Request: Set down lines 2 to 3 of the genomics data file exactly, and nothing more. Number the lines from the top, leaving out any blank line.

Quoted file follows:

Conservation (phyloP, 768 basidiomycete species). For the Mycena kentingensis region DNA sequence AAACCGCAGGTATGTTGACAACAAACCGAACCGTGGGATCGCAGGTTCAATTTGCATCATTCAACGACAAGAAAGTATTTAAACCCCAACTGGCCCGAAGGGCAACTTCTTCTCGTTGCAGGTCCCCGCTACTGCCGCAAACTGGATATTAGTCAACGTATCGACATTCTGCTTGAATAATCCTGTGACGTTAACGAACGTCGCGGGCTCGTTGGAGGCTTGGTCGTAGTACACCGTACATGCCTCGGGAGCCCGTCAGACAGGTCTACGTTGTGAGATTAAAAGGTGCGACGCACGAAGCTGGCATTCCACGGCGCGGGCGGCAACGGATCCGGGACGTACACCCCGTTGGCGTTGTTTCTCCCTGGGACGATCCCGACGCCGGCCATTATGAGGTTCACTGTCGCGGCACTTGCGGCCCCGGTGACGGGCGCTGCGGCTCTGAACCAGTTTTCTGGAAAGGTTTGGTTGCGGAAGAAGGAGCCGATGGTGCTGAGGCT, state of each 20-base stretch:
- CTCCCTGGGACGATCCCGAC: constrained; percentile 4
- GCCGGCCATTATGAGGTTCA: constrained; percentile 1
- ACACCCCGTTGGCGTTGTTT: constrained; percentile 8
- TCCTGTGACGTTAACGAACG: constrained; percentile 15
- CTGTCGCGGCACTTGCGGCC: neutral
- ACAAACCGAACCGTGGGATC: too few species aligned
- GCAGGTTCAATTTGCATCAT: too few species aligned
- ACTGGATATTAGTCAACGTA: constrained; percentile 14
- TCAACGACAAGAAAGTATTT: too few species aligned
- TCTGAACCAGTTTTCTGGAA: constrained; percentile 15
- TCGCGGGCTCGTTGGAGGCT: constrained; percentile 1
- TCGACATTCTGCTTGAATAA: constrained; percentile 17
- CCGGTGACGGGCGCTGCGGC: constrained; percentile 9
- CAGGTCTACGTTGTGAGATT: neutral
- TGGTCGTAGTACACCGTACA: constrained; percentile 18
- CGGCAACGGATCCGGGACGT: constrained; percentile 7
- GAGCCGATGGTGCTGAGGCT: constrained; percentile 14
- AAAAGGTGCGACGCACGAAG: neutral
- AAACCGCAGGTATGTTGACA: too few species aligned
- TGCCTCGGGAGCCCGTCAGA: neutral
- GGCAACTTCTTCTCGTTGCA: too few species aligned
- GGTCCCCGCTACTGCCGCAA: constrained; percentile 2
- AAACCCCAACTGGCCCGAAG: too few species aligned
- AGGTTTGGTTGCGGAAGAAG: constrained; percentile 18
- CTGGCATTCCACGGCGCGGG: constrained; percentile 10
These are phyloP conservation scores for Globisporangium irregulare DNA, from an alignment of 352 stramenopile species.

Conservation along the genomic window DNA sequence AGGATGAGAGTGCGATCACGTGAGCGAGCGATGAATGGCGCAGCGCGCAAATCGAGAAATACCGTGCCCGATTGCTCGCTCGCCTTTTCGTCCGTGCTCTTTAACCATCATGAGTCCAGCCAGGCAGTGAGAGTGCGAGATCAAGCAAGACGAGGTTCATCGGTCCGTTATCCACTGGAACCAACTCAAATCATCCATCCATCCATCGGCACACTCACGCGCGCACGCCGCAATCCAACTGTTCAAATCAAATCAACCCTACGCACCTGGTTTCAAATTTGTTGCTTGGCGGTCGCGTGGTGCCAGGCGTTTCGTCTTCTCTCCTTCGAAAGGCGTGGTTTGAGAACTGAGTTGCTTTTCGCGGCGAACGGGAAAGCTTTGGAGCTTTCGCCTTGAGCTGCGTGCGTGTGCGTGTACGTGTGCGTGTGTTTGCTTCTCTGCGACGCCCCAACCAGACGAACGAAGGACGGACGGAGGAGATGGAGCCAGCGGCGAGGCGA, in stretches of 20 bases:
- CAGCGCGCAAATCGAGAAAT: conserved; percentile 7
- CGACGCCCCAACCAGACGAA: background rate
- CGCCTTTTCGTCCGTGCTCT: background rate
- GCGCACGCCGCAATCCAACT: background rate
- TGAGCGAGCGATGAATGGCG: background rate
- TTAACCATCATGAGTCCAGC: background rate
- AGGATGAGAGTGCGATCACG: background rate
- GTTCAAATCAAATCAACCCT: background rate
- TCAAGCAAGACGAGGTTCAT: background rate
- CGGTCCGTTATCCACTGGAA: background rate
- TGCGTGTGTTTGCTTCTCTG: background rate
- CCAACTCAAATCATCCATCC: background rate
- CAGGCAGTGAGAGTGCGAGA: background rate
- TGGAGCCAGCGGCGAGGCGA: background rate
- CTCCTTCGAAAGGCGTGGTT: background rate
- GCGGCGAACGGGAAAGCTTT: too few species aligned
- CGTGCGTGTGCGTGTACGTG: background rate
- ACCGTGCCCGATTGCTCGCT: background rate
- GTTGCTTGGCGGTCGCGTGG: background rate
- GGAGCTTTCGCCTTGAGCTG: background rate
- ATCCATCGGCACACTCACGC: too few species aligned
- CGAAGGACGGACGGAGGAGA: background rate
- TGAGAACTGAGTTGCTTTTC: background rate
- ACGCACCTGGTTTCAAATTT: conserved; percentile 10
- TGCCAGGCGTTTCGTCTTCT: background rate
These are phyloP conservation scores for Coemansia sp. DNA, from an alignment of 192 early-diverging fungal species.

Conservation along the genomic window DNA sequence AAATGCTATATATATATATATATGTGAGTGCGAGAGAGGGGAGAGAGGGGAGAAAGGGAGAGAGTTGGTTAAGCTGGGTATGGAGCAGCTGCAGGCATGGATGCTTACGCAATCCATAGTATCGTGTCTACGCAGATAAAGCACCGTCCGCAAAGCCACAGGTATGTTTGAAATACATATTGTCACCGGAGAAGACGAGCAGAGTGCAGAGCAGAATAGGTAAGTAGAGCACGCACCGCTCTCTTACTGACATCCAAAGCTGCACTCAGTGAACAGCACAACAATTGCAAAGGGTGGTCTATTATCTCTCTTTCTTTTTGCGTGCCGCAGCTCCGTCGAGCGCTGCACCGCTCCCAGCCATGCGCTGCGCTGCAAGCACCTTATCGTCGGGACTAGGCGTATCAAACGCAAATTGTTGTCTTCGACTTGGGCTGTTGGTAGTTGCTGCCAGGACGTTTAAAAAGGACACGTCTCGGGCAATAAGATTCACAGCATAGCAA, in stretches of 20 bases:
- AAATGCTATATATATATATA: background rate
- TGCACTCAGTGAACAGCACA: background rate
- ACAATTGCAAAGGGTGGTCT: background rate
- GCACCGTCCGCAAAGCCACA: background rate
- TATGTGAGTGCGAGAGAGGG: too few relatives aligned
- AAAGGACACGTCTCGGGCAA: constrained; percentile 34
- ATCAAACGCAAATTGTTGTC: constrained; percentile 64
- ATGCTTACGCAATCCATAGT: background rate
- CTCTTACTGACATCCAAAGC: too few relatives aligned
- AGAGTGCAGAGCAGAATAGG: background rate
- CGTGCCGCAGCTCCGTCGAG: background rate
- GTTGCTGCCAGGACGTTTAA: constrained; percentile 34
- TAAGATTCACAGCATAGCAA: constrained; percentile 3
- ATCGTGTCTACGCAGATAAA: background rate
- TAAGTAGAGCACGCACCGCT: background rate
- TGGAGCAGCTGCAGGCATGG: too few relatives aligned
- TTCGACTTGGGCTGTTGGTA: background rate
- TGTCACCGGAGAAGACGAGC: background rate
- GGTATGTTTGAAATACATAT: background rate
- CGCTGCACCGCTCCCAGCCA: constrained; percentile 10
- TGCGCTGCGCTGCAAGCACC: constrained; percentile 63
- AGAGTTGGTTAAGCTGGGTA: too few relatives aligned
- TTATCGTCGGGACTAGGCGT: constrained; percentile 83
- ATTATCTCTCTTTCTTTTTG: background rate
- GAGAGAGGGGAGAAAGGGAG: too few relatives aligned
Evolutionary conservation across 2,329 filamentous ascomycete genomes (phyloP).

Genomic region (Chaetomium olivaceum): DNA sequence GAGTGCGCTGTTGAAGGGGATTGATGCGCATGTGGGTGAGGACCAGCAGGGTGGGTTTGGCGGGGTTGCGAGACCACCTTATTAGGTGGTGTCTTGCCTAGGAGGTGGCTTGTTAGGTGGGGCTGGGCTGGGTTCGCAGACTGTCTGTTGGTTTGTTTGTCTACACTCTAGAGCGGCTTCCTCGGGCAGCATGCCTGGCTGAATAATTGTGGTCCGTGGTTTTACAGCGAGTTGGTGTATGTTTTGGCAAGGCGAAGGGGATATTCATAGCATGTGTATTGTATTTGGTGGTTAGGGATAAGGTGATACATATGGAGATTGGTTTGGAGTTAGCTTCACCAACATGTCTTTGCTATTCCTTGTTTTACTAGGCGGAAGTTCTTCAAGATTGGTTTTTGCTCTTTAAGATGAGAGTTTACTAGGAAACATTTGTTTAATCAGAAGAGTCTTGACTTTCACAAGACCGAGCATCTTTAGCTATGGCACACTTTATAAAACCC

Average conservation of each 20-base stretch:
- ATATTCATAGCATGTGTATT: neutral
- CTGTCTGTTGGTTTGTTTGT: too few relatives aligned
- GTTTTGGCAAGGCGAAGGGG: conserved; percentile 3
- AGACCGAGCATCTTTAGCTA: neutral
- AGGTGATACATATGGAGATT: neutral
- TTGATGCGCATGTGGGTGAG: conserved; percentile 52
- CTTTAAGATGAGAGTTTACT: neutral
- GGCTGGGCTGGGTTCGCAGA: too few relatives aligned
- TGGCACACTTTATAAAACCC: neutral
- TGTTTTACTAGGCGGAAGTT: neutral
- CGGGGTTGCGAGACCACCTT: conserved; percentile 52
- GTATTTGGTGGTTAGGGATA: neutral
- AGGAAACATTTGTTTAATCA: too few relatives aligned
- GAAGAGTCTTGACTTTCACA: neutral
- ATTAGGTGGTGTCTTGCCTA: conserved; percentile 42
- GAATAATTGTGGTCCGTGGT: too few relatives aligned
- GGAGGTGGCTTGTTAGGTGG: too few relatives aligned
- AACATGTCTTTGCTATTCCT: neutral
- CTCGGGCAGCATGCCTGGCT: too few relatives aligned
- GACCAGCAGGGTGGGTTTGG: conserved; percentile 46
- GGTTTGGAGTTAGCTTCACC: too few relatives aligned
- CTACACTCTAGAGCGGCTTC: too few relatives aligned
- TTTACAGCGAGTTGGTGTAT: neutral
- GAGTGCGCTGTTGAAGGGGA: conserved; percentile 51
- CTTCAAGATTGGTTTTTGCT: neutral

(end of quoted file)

- CTCCCTGGGACGATCCCGAC: constrained; percentile 4
- GCCGGCCATTATGAGGTTCA: constrained; percentile 1